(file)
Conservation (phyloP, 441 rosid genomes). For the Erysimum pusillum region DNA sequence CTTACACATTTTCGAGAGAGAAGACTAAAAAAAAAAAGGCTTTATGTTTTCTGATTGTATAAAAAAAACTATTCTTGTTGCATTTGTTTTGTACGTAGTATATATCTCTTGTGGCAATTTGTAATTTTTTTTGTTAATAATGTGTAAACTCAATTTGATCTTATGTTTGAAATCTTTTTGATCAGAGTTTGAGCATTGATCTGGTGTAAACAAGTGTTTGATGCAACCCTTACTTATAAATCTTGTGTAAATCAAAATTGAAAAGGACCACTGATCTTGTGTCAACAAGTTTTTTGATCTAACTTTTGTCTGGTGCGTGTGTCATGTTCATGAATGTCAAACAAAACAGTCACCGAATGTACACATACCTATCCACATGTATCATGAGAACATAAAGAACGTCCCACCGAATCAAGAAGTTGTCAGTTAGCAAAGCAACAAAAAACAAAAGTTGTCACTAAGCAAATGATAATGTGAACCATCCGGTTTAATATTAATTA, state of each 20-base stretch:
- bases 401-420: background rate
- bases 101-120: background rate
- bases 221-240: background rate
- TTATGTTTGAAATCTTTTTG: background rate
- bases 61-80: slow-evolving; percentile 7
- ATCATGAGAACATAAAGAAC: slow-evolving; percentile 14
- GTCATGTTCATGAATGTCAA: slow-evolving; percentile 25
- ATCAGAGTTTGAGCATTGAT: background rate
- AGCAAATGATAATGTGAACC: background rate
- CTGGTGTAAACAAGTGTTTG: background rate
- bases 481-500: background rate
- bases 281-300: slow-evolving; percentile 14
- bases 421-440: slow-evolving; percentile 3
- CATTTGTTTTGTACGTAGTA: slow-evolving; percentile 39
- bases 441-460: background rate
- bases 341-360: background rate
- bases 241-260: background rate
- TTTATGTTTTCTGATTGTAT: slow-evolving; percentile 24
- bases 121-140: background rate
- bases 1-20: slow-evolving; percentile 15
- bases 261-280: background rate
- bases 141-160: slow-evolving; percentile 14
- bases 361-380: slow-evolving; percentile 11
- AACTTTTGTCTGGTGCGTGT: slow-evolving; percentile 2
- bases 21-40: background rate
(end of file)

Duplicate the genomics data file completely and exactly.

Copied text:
Conservation (phyloP, 441 rosid genomes). For the Erysimum pusillum region DNA sequence CTTACACATTTTCGAGAGAGAAGACTAAAAAAAAAAAGGCTTTATGTTTTCTGATTGTATAAAAAAAACTATTCTTGTTGCATTTGTTTTGTACGTAGTATATATCTCTTGTGGCAATTTGTAATTTTTTTTGTTAATAATGTGTAAACTCAATTTGATCTTATGTTTGAAATCTTTTTGATCAGAGTTTGAGCATTGATCTGGTGTAAACAAGTGTTTGATGCAACCCTTACTTATAAATCTTGTGTAAATCAAAATTGAAAAGGACCACTGATCTTGTGTCAACAAGTTTTTTGATCTAACTTTTGTCTGGTGCGTGTGTCATGTTCATGAATGTCAAACAAAACAGTCACCGAATGTACACATACCTATCCACATGTATCATGAGAACATAAAGAACGTCCCACCGAATCAAGAAGTTGTCAGTTAGCAAAGCAACAAAAAACAAAAGTTGTCACTAAGCAAATGATAATGTGAACCATCCGGTTTAATATTAATTA, state of each 20-base stretch:
- bases 401-420: background rate
- bases 101-120: background rate
- bases 221-240: background rate
- TTATGTTTGAAATCTTTTTG: background rate
- bases 61-80: slow-evolving; percentile 7
- ATCATGAGAACATAAAGAAC: slow-evolving; percentile 14
- GTCATGTTCATGAATGTCAA: slow-evolving; percentile 25
- ATCAGAGTTTGAGCATTGAT: background rate
- AGCAAATGATAATGTGAACC: background rate
- CTGGTGTAAACAAGTGTTTG: background rate
- bases 481-500: background rate
- bases 281-300: slow-evolving; percentile 14
- bases 421-440: slow-evolving; percentile 3
- CATTTGTTTTGTACGTAGTA: slow-evolving; percentile 39
- bases 441-460: background rate
- bases 341-360: background rate
- bases 241-260: background rate
- TTTATGTTTTCTGATTGTAT: slow-evolving; percentile 24
- bases 121-140: background rate
- bases 1-20: slow-evolving; percentile 15
- bases 261-280: background rate
- bases 141-160: slow-evolving; percentile 14
- bases 361-380: slow-evolving; percentile 11
- AACTTTTGTCTGGTGCGTGT: slow-evolving; percentile 2
- bases 21-40: background rate